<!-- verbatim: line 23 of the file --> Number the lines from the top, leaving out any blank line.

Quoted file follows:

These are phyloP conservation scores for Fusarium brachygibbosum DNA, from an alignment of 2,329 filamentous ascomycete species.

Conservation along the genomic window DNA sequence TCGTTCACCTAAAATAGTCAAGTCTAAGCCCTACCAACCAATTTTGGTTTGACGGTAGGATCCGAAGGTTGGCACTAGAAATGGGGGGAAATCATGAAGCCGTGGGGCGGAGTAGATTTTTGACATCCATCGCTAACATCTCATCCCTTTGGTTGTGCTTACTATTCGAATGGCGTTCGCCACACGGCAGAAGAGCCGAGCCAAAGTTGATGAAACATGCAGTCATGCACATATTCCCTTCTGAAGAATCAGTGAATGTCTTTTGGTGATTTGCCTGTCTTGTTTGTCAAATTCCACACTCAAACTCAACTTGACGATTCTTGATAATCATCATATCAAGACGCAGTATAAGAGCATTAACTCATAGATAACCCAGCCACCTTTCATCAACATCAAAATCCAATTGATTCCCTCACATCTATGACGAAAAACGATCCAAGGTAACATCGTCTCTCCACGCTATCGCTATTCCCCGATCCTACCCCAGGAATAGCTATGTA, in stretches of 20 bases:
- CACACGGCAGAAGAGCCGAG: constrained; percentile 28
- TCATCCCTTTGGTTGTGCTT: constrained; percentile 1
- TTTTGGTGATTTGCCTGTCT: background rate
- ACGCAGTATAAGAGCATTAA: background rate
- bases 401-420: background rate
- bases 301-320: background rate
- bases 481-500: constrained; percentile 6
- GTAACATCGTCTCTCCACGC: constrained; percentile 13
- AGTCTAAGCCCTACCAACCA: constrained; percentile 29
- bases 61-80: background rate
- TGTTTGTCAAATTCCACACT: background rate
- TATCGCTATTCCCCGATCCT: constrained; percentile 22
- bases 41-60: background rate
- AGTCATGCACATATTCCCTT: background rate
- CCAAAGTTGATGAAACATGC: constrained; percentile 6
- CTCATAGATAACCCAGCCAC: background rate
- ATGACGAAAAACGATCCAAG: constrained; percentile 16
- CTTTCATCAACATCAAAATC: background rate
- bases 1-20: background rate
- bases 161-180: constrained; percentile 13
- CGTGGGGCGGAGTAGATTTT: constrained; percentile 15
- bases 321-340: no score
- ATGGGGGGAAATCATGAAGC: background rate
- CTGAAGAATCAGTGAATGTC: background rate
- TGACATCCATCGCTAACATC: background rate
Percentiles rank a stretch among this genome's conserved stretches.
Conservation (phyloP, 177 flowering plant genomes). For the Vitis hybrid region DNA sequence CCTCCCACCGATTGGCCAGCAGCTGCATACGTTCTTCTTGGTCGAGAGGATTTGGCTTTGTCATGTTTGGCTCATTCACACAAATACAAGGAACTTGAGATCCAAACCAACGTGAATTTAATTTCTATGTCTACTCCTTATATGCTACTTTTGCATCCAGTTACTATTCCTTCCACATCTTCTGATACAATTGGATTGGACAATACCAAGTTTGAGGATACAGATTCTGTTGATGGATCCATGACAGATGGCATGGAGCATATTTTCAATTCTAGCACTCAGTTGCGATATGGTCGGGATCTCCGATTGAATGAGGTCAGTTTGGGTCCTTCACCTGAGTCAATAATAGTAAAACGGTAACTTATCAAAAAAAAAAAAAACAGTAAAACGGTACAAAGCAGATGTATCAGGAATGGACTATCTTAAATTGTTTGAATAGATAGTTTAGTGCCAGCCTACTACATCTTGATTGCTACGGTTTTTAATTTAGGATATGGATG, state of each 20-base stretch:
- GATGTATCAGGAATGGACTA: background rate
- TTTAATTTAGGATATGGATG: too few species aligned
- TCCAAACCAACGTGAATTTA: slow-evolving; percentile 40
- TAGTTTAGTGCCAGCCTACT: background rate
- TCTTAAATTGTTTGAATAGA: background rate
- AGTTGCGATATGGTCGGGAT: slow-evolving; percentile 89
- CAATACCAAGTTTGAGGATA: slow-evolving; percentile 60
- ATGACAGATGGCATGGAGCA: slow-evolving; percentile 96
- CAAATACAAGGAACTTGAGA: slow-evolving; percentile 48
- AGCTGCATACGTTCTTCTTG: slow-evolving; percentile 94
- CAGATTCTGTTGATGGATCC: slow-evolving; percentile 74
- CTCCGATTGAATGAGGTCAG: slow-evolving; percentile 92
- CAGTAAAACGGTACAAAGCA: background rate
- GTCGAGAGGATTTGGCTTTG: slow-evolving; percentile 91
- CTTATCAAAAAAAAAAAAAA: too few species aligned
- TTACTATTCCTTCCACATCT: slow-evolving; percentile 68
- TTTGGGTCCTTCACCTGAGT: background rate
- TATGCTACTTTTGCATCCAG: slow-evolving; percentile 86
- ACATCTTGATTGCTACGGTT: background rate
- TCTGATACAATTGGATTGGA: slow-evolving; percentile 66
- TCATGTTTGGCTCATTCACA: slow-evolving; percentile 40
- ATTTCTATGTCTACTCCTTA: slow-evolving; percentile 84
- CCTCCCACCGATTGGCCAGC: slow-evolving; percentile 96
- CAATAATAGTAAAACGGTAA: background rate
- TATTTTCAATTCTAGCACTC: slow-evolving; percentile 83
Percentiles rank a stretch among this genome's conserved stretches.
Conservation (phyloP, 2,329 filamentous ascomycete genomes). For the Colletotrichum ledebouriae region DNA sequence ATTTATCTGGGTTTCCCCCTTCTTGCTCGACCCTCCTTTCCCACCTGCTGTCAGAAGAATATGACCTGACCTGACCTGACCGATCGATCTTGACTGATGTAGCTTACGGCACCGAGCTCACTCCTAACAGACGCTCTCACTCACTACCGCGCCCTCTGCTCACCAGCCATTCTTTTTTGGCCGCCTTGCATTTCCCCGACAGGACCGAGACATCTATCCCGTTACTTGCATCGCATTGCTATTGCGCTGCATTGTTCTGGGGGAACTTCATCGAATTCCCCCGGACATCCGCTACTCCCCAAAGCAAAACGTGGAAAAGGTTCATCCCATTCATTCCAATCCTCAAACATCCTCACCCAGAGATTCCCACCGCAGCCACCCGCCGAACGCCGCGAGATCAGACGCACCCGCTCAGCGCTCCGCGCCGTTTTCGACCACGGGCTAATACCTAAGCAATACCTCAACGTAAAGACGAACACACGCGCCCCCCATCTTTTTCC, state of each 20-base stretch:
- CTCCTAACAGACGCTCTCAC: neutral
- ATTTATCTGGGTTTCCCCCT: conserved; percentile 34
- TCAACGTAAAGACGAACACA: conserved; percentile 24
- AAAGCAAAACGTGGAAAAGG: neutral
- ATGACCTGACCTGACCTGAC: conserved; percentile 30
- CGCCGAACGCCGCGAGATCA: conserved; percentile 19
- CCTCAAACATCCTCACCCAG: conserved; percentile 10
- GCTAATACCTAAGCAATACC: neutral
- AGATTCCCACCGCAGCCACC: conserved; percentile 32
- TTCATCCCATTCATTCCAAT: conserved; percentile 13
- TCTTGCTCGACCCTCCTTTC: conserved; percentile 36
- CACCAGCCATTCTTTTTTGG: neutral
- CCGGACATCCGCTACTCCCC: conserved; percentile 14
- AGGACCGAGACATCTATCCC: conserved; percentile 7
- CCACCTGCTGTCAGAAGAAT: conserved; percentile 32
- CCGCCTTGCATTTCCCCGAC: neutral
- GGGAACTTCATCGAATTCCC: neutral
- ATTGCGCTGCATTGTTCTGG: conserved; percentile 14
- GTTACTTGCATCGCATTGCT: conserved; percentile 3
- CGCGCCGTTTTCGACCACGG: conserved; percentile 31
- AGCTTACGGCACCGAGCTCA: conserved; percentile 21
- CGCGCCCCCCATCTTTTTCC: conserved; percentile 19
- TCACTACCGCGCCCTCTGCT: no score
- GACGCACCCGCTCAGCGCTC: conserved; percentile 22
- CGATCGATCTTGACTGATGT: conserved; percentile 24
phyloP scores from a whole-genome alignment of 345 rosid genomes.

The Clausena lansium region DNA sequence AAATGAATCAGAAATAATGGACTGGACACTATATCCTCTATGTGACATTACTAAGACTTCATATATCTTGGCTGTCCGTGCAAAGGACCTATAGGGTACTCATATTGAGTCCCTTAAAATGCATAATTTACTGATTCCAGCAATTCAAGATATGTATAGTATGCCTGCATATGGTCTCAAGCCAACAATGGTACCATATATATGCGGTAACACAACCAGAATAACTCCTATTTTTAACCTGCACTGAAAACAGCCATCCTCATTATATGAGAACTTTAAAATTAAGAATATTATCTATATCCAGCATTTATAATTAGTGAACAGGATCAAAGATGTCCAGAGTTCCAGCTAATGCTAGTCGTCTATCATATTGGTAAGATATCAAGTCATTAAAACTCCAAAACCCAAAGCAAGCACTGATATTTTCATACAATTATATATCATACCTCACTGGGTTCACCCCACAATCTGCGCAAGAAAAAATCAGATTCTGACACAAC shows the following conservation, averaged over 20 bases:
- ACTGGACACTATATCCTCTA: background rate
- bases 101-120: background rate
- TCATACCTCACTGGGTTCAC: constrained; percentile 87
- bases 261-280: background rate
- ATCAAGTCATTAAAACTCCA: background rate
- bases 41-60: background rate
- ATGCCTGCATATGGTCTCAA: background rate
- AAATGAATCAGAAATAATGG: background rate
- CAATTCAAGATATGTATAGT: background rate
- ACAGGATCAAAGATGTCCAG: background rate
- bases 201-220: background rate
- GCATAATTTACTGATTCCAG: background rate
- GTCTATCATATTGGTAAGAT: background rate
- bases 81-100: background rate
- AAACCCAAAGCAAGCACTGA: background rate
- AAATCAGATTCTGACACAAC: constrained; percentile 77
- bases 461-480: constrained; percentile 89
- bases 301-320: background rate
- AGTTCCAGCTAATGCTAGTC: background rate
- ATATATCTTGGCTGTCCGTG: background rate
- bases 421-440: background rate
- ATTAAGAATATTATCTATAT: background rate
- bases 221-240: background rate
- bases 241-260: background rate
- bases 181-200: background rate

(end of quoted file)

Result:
- CGTGGGGCGGAGTAGATTTT: constrained; percentile 15